How Learning a Second Language Can Make a World of Difference to Your Child

How Learning a Second Language Can Make a World of Difference to Your Child

It’s no surprise that technology and globalization have made our world much smaller in terms of commerce and social interaction. You might find yourself on a phone or teleconference call on any given day with clients in faraway places like Shanghai, London, or Cape Town. Additionally, this country hosts a massive number of migrants and refugees from countries all over the globe.

Given these realities, it makes sense that learning a second, or even third, language can make the world more accessible to your child than ever before. Unfortunately, we in the United States are a little late to the game in terms of language acquisition and mastery. While roughly 64% of the population of the European Union has attained fluency in at least one foreign language (usually English), the latest US Census numbers show that most Americans remain monolingual, with 78% residing in homes where English is the only language spoken.

Granted, the Census doesn’t collect data on how many Americans speak other languages outside the home. Still, anecdotal evidence indicates that bilingualism in the United States has a way to go to keep up with other developed countries.

The Benefits of Bilingualism

Beyond the obvious benefits of better communication and cultural understanding, knowing how to speak languages other than your native tongue has several cognitive advantages. According to one study, “Bilingualism: Consequences for Mind and Brain,” bilingual capacity creates a ‘mental flexibility’ that allows people to quickly shift their attention and process information more efficiently. This translates into better critical thinking, problem-solving, and multitasking and improved memory and concentration.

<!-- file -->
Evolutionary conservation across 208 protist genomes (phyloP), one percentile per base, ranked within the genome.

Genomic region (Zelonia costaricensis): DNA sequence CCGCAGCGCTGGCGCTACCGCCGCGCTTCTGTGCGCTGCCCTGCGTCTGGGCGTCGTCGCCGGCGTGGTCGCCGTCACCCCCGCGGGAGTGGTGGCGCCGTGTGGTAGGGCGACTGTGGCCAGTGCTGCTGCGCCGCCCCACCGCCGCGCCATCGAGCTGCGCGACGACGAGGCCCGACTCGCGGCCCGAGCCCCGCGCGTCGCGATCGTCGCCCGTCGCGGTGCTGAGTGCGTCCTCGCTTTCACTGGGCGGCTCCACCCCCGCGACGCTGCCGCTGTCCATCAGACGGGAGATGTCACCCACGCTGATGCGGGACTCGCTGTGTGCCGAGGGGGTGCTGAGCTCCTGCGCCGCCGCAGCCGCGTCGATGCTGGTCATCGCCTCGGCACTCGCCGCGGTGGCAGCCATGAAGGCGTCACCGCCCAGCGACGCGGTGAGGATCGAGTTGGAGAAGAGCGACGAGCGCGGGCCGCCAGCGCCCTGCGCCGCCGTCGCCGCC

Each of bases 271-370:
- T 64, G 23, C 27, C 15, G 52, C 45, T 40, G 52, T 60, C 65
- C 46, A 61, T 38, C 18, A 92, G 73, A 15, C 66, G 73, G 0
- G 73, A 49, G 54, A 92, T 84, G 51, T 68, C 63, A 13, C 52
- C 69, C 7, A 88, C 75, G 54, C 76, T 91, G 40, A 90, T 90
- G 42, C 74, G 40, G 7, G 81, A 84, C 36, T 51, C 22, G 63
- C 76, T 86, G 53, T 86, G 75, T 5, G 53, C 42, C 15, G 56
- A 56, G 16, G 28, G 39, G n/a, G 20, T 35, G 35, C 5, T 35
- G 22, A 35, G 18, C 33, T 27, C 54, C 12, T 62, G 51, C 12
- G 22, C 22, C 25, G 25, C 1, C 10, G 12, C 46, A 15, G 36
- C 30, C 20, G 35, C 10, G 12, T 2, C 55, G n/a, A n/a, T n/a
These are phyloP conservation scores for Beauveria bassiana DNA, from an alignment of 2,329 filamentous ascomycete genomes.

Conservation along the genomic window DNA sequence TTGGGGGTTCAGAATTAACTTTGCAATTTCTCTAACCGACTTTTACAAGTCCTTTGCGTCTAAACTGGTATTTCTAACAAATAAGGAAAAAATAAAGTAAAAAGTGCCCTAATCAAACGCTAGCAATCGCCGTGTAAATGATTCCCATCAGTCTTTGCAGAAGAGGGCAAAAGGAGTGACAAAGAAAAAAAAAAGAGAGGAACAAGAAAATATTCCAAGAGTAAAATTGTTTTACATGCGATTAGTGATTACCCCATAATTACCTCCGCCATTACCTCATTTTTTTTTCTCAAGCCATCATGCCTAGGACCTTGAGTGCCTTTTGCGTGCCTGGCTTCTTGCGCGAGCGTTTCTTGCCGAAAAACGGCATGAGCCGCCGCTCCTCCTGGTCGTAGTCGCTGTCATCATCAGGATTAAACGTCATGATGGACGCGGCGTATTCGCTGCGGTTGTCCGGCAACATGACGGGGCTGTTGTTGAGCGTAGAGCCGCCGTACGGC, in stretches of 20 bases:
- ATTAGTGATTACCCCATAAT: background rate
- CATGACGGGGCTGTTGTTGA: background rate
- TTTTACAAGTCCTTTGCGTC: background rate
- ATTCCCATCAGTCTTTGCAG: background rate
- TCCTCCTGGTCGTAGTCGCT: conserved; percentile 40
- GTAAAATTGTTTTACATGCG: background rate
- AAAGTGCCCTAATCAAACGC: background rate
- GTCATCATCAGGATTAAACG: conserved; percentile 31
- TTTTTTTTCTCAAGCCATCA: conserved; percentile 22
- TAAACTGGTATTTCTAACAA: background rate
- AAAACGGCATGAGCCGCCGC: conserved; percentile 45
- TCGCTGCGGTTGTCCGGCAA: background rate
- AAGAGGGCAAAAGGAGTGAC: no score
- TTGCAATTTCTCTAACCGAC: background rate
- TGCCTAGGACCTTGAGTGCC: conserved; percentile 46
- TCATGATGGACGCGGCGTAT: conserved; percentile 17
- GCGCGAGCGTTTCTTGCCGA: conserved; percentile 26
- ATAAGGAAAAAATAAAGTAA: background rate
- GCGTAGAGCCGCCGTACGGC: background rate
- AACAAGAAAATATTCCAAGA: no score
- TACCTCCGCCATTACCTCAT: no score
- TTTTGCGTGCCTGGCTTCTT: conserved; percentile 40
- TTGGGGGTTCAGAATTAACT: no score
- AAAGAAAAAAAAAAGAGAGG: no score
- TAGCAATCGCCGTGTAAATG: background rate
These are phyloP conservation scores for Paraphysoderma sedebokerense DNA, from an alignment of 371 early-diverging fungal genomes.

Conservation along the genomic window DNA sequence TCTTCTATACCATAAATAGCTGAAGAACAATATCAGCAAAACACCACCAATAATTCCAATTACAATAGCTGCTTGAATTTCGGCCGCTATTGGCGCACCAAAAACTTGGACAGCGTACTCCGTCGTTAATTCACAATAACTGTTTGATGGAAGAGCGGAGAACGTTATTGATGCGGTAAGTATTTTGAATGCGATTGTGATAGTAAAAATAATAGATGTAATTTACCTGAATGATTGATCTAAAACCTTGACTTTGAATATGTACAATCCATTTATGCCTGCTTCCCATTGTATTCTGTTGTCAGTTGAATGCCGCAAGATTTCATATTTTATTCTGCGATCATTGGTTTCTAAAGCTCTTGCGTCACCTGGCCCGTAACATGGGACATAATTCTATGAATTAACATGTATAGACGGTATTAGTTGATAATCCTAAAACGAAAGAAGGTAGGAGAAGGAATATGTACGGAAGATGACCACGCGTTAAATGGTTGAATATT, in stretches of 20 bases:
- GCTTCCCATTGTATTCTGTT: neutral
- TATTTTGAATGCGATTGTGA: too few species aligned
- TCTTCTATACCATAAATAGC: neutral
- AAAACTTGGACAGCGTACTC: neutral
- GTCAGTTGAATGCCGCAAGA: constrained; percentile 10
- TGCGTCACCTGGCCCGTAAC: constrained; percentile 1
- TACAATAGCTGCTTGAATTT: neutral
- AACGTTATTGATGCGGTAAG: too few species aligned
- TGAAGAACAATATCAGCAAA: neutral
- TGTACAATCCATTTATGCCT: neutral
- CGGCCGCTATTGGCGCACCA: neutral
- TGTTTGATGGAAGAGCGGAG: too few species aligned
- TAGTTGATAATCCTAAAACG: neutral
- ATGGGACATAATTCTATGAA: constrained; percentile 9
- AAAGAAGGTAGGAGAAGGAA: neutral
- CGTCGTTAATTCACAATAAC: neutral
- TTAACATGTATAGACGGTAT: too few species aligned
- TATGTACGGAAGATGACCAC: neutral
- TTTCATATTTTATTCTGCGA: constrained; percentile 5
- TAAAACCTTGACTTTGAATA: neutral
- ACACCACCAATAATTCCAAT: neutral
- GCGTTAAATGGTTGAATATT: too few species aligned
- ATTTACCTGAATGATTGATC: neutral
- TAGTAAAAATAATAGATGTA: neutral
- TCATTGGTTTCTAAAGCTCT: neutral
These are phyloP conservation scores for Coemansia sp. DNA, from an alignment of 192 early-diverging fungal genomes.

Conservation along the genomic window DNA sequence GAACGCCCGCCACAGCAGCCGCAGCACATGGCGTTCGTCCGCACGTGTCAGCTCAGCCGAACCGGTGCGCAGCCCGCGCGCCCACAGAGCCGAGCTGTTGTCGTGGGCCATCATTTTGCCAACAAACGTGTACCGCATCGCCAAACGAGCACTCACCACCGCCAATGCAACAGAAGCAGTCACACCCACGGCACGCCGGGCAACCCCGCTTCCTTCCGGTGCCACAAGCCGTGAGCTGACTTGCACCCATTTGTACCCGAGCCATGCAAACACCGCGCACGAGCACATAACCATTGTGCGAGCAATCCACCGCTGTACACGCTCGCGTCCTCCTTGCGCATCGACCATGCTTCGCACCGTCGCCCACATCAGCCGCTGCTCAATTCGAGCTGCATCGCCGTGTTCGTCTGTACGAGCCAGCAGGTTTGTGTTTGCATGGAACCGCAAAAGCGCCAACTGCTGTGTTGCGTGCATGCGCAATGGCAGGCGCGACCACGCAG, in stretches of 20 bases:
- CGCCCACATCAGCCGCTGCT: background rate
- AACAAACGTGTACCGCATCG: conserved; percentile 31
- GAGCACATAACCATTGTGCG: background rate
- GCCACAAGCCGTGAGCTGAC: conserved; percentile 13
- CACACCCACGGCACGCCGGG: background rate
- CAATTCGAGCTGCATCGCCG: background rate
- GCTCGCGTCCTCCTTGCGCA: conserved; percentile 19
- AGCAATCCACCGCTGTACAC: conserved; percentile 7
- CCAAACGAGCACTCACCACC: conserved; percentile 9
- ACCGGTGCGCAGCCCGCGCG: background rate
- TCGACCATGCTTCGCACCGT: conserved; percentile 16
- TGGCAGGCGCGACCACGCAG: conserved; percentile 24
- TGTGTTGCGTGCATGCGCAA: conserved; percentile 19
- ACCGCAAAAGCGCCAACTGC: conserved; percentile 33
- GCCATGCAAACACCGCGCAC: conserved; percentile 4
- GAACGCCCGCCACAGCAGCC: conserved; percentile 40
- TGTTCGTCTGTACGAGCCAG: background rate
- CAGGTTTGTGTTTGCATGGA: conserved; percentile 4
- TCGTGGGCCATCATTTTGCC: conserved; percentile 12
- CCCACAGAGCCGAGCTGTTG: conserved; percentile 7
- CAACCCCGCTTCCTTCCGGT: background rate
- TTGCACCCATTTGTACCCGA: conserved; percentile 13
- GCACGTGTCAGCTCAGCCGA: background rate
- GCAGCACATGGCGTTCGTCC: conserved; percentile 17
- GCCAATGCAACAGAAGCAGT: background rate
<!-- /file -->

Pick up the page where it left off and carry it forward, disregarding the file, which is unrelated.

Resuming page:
The earlier a child begins learning an additional language, the more pronounced these skills will become. In addition, young people with fluency in a second or third language can assimilate more readily into a global society and set themselves up for success after school. Finally, studies show that later in life, second-language learners enjoy greater protection from cognitive declines, such as dementia and Alzheimer’s.

How Can I Help My Kid Become Bilingual?

One of the best ways to start your child on the path to bilingualism is to involve them in a public or independent school language program. Foreign language immersion programs were first introduced to public and private elementary schools in the early 1970s.

While many public school systems still hold off language instruction until middle and high school, a growing amount of research backs up the shift to introduce foreign languages earlier at the pre-K and K-6 levels. Today’s more popular languages include Spanish, French, German, Arabic, and Mandarin.

However, you don’t have to wait until your child is school-age to start second-language instruction. Various studies show that children begin learning in the womb, so it’s never too early to start.